[Tea consumption and risk of biliary tract cancers and gallstone disease: a population-based case-control study in Shanghai, China].
ABSTRACT To investigate the relationship between tea consumption, biliary tract cancers and gallstone disease.
A population-based case-control study was conducted in urban Shanghai from 1 June 1997 to 31 May 2001 involving interviews with 627 new cases of biliary tract cancers (including 368 cases of gallbladder cancer, 191 cases of extrahepatic bile duct cancer and 68 cases of cancer of the ampulla of Vater) aged 35 to 74 years and 959 population controls frequency-matched to cases by gender and age in five-year group. 1037 patients of gallstone disease were selected from the same hospital. All subjects were interviewed in person by trained interviewers by use of a structured questionnaire. Unconditional logistic regression analysis was used to calculate adjusted odds ratio (OR) and 95% confidence interval (CI).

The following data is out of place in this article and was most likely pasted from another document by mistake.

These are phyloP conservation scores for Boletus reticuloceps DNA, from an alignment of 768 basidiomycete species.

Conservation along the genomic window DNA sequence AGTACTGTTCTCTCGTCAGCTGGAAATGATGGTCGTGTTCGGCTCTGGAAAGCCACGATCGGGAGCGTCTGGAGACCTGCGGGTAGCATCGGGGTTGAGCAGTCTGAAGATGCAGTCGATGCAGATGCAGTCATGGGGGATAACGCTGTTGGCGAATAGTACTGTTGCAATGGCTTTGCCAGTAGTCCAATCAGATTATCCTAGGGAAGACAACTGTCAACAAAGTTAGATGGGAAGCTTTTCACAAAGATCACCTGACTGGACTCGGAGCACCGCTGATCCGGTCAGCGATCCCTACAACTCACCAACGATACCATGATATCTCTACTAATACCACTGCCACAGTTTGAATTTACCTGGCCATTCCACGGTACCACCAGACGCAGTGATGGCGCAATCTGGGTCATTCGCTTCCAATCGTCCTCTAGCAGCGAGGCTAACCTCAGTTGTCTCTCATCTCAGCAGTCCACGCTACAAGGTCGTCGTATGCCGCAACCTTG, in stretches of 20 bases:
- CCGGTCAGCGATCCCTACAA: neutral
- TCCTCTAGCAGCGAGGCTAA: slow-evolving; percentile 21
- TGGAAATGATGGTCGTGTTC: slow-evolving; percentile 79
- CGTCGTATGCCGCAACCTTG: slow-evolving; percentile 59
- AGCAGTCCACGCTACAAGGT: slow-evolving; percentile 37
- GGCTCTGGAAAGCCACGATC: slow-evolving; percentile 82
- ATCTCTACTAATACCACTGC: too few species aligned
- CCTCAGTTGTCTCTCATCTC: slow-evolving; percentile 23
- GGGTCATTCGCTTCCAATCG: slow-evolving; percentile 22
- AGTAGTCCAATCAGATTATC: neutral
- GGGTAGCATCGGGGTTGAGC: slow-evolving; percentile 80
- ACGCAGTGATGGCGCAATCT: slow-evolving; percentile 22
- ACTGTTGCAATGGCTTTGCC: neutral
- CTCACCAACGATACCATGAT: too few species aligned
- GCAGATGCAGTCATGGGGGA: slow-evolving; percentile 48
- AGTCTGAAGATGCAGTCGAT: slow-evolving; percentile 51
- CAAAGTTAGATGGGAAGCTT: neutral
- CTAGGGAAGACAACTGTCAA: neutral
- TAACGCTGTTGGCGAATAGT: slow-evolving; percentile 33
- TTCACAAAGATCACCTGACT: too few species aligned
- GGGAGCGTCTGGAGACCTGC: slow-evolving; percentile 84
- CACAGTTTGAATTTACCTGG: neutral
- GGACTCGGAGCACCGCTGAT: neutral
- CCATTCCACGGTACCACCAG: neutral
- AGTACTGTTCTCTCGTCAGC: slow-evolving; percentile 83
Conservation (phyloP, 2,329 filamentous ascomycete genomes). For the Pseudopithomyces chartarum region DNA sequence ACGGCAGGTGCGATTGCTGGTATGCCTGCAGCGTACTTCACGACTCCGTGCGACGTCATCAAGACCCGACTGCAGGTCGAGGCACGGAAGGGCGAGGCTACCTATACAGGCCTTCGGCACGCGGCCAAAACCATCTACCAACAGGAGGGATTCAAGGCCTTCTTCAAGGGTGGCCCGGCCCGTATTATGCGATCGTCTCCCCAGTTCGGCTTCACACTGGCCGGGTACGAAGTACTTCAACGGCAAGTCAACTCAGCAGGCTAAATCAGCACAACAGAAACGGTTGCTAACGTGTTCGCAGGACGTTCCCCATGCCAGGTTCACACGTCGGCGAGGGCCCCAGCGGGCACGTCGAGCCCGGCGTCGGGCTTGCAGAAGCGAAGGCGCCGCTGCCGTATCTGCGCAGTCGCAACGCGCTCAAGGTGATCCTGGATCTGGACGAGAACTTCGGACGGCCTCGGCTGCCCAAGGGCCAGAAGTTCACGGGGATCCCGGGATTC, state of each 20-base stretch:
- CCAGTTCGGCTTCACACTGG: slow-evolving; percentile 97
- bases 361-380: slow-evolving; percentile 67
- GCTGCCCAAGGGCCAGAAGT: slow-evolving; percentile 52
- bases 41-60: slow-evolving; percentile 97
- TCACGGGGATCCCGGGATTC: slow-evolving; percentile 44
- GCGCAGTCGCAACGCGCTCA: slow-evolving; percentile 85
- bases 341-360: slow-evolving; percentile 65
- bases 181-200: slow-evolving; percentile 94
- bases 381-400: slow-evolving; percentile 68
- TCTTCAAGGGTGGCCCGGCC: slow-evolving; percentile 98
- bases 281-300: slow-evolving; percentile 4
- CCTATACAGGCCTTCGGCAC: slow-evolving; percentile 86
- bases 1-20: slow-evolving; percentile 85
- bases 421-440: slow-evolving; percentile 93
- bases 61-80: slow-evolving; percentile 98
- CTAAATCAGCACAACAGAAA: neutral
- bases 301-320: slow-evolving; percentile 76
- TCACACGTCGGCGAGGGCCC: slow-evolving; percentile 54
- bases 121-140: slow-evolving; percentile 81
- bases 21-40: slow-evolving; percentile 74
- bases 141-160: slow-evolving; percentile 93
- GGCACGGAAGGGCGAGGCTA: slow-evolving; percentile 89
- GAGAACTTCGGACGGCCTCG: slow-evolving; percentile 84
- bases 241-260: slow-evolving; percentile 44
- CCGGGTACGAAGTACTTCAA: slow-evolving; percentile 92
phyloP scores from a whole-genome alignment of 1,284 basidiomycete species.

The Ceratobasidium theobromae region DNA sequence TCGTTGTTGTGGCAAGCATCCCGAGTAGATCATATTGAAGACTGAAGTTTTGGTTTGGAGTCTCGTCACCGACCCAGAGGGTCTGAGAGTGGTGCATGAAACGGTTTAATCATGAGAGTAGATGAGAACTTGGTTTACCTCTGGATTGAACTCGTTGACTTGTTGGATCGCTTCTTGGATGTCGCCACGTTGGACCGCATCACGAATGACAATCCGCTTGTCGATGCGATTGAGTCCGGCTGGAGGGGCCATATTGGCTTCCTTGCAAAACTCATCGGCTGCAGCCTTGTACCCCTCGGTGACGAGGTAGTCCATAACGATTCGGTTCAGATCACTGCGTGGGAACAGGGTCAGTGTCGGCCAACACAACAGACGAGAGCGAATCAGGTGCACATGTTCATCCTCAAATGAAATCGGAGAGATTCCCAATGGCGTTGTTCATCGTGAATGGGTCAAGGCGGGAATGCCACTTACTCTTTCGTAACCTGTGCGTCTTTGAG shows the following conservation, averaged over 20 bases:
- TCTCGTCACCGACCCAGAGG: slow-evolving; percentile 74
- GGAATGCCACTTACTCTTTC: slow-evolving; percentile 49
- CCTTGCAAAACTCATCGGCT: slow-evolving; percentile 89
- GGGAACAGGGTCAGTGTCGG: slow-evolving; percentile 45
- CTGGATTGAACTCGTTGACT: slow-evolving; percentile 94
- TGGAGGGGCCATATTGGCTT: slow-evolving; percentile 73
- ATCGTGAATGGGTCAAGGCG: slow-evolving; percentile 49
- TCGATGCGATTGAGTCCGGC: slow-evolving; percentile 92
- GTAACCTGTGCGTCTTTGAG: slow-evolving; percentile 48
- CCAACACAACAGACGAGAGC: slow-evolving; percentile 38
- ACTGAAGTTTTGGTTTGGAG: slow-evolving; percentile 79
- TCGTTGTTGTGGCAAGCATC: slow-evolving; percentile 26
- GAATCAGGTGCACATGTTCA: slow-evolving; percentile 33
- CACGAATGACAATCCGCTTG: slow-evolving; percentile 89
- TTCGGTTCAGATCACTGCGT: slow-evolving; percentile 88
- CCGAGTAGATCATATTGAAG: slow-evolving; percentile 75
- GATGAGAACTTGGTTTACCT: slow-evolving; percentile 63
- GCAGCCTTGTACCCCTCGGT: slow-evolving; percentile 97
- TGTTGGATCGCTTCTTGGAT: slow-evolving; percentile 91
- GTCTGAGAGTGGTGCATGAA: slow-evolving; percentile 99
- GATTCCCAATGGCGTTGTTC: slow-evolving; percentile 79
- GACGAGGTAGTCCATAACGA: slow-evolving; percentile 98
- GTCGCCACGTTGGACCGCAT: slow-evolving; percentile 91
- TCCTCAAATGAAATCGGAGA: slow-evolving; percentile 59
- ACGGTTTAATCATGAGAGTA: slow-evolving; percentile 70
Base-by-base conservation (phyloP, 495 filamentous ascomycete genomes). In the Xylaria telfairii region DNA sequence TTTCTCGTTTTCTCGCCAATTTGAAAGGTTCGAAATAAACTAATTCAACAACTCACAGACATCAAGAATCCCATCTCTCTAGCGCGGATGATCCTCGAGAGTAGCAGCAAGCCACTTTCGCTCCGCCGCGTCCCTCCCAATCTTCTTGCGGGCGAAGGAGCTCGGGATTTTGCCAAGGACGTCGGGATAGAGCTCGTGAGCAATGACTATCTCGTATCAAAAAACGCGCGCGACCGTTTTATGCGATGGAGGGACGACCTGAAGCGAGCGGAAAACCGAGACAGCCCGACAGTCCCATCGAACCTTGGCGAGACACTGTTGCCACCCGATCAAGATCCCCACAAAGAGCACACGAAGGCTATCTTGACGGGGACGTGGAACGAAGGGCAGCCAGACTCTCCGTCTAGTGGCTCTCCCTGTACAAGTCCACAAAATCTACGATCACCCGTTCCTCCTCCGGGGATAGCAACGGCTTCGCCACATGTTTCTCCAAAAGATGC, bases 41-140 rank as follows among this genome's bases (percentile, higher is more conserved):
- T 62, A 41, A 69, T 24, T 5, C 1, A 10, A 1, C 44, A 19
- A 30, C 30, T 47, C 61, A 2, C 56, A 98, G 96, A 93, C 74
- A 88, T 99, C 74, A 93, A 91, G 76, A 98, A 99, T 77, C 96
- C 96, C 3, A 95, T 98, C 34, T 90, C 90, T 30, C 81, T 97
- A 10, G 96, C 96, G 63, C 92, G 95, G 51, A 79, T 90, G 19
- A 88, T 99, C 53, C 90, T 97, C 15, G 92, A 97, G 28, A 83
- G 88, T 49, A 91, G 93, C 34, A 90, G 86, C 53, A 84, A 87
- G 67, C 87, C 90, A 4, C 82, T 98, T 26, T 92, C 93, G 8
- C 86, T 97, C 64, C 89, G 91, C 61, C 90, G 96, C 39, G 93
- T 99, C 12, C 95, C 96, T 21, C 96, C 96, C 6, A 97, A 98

Compared with tea non-drinkers, current tea consumption was inversely associated with risk of gallbladder cancer, extrahepatic bile duct cancer and gallstone disease among females with OR of 0.57 (95% CI: 0.34-0.96), 0.53 (95% CI: 0.27-1.03) and 0.71 (95% CI: 0.51-0.99), respectively. OR declined with younger age at initiation of tea drinking and with longer duration of tea consumption (P for trend < 0.05). Among males, the corresponding OR were mostly below one, although not statistically significant.
Tea consumption may decrease the risk of cancers of the gallbladder and extrahepatic bile duct among females. The protective effect appears to be independent of gallstone disease.